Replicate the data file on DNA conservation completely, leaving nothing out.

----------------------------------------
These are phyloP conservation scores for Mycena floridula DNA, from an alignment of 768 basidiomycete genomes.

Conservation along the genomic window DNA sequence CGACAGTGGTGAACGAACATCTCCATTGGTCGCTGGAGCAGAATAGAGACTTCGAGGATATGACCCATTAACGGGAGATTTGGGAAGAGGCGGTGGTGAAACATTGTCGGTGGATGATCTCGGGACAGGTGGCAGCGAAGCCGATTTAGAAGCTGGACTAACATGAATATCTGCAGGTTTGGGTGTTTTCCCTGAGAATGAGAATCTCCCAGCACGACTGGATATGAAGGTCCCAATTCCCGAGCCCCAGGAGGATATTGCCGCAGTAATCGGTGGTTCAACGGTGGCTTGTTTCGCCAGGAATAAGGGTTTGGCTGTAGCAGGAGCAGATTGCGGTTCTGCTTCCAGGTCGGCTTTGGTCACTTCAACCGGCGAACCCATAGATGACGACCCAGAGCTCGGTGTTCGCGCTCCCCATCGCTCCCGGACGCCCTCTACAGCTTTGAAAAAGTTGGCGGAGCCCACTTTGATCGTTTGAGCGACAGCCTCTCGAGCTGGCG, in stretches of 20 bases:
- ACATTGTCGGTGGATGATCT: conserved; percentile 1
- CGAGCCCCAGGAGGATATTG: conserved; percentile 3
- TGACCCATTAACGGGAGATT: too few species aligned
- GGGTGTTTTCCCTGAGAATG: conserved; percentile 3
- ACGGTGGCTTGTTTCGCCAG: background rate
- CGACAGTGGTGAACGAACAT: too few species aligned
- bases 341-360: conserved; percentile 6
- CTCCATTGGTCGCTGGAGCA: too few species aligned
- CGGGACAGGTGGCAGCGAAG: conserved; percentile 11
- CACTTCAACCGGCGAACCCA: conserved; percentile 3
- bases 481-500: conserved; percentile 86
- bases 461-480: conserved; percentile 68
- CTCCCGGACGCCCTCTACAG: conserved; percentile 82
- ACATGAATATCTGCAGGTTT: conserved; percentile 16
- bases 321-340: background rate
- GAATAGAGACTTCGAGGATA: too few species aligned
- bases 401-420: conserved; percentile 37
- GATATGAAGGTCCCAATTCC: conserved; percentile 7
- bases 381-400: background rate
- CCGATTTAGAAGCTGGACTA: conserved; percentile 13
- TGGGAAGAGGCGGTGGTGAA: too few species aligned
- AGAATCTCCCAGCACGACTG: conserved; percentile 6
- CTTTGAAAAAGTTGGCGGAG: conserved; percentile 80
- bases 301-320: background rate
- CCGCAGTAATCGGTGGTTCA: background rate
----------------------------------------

These are phyloP conservation scores for Mycena floridula DNA, from an alignment of 768 basidiomycete genomes.

Conservation along the genomic window DNA sequence CGACAGTGGTGAACGAACATCTCCATTGGTCGCTGGAGCAGAATAGAGACTTCGAGGATATGACCCATTAACGGGAGATTTGGGAAGAGGCGGTGGTGAAACATTGTCGGTGGATGATCTCGGGACAGGTGGCAGCGAAGCCGATTTAGAAGCTGGACTAACATGAATATCTGCAGGTTTGGGTGTTTTCCCTGAGAATGAGAATCTCCCAGCACGACTGGATATGAAGGTCCCAATTCCCGAGCCCCAGGAGGATATTGCCGCAGTAATCGGTGGTTCAACGGTGGCTTGTTTCGCCAGGAATAAGGGTTTGGCTGTAGCAGGAGCAGATTGCGGTTCTGCTTCCAGGTCGGCTTTGGTCACTTCAACCGGCGAACCCATAGATGACGACCCAGAGCTCGGTGTTCGCGCTCCCCATCGCTCCCGGACGCCCTCTACAGCTTTGAAAAAGTTGGCGGAGCCCACTTTGATCGTTTGAGCGACAGCCTCTCGAGCTGGCG, in stretches of 20 bases:
- ACATTGTCGGTGGATGATCT: conserved; percentile 1
- CGAGCCCCAGGAGGATATTG: conserved; percentile 3
- TGACCCATTAACGGGAGATT: too few species aligned
- GGGTGTTTTCCCTGAGAATG: conserved; percentile 3
- ACGGTGGCTTGTTTCGCCAG: background rate
- CGACAGTGGTGAACGAACAT: too few species aligned
- bases 341-360: conserved; percentile 6
- CTCCATTGGTCGCTGGAGCA: too few species aligned
- CGGGACAGGTGGCAGCGAAG: conserved; percentile 11
- CACTTCAACCGGCGAACCCA: conserved; percentile 3
- bases 481-500: conserved; percentile 86
- bases 461-480: conserved; percentile 68
- CTCCCGGACGCCCTCTACAG: conserved; percentile 82
- ACATGAATATCTGCAGGTTT: conserved; percentile 16
- bases 321-340: background rate
- GAATAGAGACTTCGAGGATA: too few species aligned
- bases 401-420: conserved; percentile 37
- GATATGAAGGTCCCAATTCC: conserved; percentile 7
- bases 381-400: background rate
- CCGATTTAGAAGCTGGACTA: conserved; percentile 13
- TGGGAAGAGGCGGTGGTGAA: too few species aligned
- AGAATCTCCCAGCACGACTG: conserved; percentile 6
- CTTTGAAAAAGTTGGCGGAG: conserved; percentile 80
- bases 301-320: background rate
- CCGCAGTAATCGGTGGTTCA: background rate